An eikonal based formulation for traveltime perturbation with respect to the source location  Next: Marmousi example Up: Examples Previous: Examples

## Lens example

Since the differential equation depends on velocity changes in the direction of the source shift, we test the methodology on a model that contains a lens anomaly in an otherwise constant velocity gradient ( and with velocity at the origin equal to 2 km/s) model. The lens is located at 600 meters laterally and 500 meters depth with a velocity perturbation of +500 m/s (or 20%). The lens has a diameter of 200 meters and causes a large velocity variation. Using this model, we test the accuracy of the first-order, second-order, and the Shanks-transform representation equations.

For a source located at 200 meters lateral distance from origin and 200 meter depth, we solve the eikonal equation using the fast marching method with second order accuracy. The traveltime field in this case is represented by the solid contours on the left side plots of Figures 4, 5, and  6. We also solve the eikonal equation for source located virtually 100 meters away in lateral direction and it is represented by the solid curves in the middle plot of the three Figures. Solving for using equation 3 and using that along with the original traveltime field, we obtain an approximate traveltime field for a source 100 meters away. This new traveltime field is represented by the dashed contour curves in Figure 4. The absolute difference between the simulated traveltime and the true one both displayed in the center plot is given by the density plot shown on the right side of Figure 4. circ1
Figure 4.
The traveltime contour (solid curve) plot for a source at lateral and depth position of 0.2 km (left) and for a source virtually perturbed by 100 meters in the lateral direction (middle), both compared with the traveltime derived using the first-order accuracy perturbation eikonal for a 100 meters virtual shift (dashed curves). In both plots the velocity field is shown in the background. Also shown on the right is a density plot of the difference between the two contours in the middle plot.   The errors are generally small (less than 0.008 s), with the largest of errors appearing on the lower side of the lens. This error is generally small considering the large shift (100 meters) and first-order nature of the expansion. In addition, errors for the rest of the traveltime field corresponding to the linear variation in velocity is extremely small. circ2
Figure 5.
The traveltime contour (solid curve) plot for the original source (left) and for a source virtually perturbed by 100 meters in the lateral (middle), both compared with the traveltime derived using the second-order accuracy perturbation eikonal for a 100 meters virtual shift (dashed curves). In both plots the velocity field is shown in the background. Also shown on the right is a density plot of the difference between the two contours in the middle plot.   Figure 5 is similar to Figure 4, but now we use the second-order expansion, which requires solving the linear partial differential equation twice. Overall, as expected, the errors are less than the first order case with clear reduction in the upper side trail of the lens. circ3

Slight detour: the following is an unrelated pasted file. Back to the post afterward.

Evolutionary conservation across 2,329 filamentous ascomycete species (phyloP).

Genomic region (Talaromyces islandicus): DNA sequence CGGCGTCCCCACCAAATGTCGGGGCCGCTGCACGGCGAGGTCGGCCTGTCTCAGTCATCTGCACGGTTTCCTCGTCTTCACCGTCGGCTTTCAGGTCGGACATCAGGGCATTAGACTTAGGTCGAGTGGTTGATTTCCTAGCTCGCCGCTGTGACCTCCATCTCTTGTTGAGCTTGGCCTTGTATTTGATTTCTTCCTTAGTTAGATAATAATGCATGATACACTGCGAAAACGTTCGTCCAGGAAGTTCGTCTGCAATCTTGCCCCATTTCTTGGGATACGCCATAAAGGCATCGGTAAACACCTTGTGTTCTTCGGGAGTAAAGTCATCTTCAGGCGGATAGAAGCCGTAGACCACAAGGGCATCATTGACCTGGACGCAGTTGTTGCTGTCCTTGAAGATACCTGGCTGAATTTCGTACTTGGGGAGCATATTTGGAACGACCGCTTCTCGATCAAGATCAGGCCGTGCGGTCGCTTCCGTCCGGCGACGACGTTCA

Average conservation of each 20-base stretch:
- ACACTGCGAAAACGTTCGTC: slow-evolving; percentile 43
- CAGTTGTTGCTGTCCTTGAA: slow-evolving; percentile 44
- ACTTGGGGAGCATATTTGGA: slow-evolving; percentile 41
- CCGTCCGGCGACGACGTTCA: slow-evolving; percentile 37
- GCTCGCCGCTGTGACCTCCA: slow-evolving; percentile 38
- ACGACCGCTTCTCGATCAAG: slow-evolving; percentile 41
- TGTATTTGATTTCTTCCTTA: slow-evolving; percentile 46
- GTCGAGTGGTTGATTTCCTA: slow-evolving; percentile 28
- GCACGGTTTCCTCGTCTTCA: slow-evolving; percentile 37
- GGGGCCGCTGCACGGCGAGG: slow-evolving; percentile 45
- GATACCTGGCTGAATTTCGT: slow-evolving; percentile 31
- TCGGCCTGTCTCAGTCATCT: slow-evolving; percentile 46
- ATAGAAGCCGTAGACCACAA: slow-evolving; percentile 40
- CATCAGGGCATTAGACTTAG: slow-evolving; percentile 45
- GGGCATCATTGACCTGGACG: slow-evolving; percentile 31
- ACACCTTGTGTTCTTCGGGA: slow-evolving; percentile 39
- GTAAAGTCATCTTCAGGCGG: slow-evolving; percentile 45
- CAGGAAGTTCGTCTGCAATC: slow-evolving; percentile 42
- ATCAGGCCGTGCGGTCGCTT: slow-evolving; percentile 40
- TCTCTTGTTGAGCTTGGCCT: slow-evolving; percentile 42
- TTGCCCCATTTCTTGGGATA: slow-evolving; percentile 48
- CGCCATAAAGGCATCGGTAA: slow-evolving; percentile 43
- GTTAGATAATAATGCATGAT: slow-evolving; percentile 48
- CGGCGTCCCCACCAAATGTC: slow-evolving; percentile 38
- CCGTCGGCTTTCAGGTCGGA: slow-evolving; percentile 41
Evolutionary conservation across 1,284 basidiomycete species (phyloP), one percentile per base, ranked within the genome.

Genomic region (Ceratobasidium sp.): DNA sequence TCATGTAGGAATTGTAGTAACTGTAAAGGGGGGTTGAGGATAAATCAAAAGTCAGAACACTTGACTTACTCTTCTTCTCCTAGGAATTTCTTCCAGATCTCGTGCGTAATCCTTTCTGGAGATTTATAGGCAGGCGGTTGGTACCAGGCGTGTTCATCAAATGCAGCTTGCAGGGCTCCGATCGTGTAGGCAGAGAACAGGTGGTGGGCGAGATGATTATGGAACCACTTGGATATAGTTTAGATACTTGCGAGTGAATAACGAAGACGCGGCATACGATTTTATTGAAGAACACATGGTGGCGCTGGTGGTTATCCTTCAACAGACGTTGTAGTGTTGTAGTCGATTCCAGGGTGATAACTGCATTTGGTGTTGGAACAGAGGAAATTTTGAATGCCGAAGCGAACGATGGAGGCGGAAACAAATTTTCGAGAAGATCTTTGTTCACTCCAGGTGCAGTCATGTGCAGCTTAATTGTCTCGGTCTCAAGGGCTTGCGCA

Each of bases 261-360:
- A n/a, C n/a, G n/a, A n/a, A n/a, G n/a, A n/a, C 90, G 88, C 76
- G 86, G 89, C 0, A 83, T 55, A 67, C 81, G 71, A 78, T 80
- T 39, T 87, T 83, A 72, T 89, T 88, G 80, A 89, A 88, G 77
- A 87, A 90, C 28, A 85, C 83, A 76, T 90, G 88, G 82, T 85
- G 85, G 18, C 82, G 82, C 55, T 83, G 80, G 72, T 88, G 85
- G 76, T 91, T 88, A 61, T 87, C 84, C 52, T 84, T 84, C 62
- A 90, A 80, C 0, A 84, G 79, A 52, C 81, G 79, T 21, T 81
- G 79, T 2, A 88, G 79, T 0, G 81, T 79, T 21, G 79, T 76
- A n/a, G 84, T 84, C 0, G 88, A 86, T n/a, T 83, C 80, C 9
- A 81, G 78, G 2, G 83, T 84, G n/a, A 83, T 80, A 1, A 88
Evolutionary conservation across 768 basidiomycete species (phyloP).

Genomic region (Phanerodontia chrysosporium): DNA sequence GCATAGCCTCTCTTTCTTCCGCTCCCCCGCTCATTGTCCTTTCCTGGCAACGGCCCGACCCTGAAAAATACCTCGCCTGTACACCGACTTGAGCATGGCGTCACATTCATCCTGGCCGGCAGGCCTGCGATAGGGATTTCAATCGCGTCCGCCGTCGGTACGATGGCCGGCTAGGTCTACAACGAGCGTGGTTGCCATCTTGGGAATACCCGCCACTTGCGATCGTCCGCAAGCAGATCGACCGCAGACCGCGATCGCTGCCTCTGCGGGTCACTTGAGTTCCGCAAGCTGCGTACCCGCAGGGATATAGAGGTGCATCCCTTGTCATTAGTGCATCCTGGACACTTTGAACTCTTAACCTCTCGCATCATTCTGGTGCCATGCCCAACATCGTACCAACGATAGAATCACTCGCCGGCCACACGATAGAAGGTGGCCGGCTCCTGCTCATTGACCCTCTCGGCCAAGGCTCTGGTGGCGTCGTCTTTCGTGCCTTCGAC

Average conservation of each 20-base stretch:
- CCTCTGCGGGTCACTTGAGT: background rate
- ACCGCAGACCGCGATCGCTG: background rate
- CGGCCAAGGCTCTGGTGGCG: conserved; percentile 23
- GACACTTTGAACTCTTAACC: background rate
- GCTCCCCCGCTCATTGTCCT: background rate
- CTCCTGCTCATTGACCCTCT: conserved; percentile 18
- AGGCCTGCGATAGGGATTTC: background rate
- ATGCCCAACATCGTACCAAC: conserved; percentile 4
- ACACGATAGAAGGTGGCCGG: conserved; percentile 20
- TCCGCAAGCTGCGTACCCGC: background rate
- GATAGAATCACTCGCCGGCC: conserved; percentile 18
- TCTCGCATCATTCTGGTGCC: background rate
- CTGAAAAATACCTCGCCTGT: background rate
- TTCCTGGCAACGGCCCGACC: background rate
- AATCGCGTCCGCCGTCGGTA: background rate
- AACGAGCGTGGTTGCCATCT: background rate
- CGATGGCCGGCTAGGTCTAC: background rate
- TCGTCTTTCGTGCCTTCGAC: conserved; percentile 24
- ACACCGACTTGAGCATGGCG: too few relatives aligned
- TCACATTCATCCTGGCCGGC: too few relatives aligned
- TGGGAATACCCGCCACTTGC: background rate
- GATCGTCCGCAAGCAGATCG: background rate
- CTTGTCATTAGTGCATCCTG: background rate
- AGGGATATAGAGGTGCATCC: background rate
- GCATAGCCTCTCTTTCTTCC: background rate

Figure 6.
The traveltime contour (solid curve) plot for the original source (left) and for a source virtually perturbed by 100 meters (middle), both compared with the traveltime derived using Shanks transform perturbation eikonal for a 100 meters virtual shift (dashed curves). In both plots the velocity field is shown in the background. Also shown on the right is a density plot of the difference between the two contours in the middle plot.   With hardly any additional computational cost, we can use the Shank transform representation of the expansion and in this case the errors, as shown in Figure 6, are reduced even further. circ4
Figure 7.
A density plot of the traveltime error in percent for the difference plots in Figures 4-6 (right), plotted from left to right, respectively. The percent error is measured in a relative manner where 0 corresponds to the accurate traveltime and 100% to the unperturbed traveltime.   To emphasize the role of the perturbation terms in approximating the source-shifted traveltime, we define a relative percent error as (24)

where is the unperturbed traveltime for the original source, is the traveltime for the desired source calculated directly using the conventional eikonal equation, and is the traveltime estimated using the perturbation equations for the desired source. If is equal to , as desired, the error is zero. However, if equals the unperturbed traveltime the error is 100 percent. Figure 7 shows this relative errors for the first-order accuracy perturbation (left), the second-order accuracy perturbation (middle), and using Shanks transform perturbation (right) for the linear model with a lens. The errors are overall less for the Shanks transform perturbation. The large error at position and depth equal to 0.2 km corresponds to the source location, where the denominator of equation 24 tends to zero.    An eikonal based formulation for traveltime perturbation with respect to the source location  Next: Marmousi example Up: Examples Previous: Examples

2013-04-02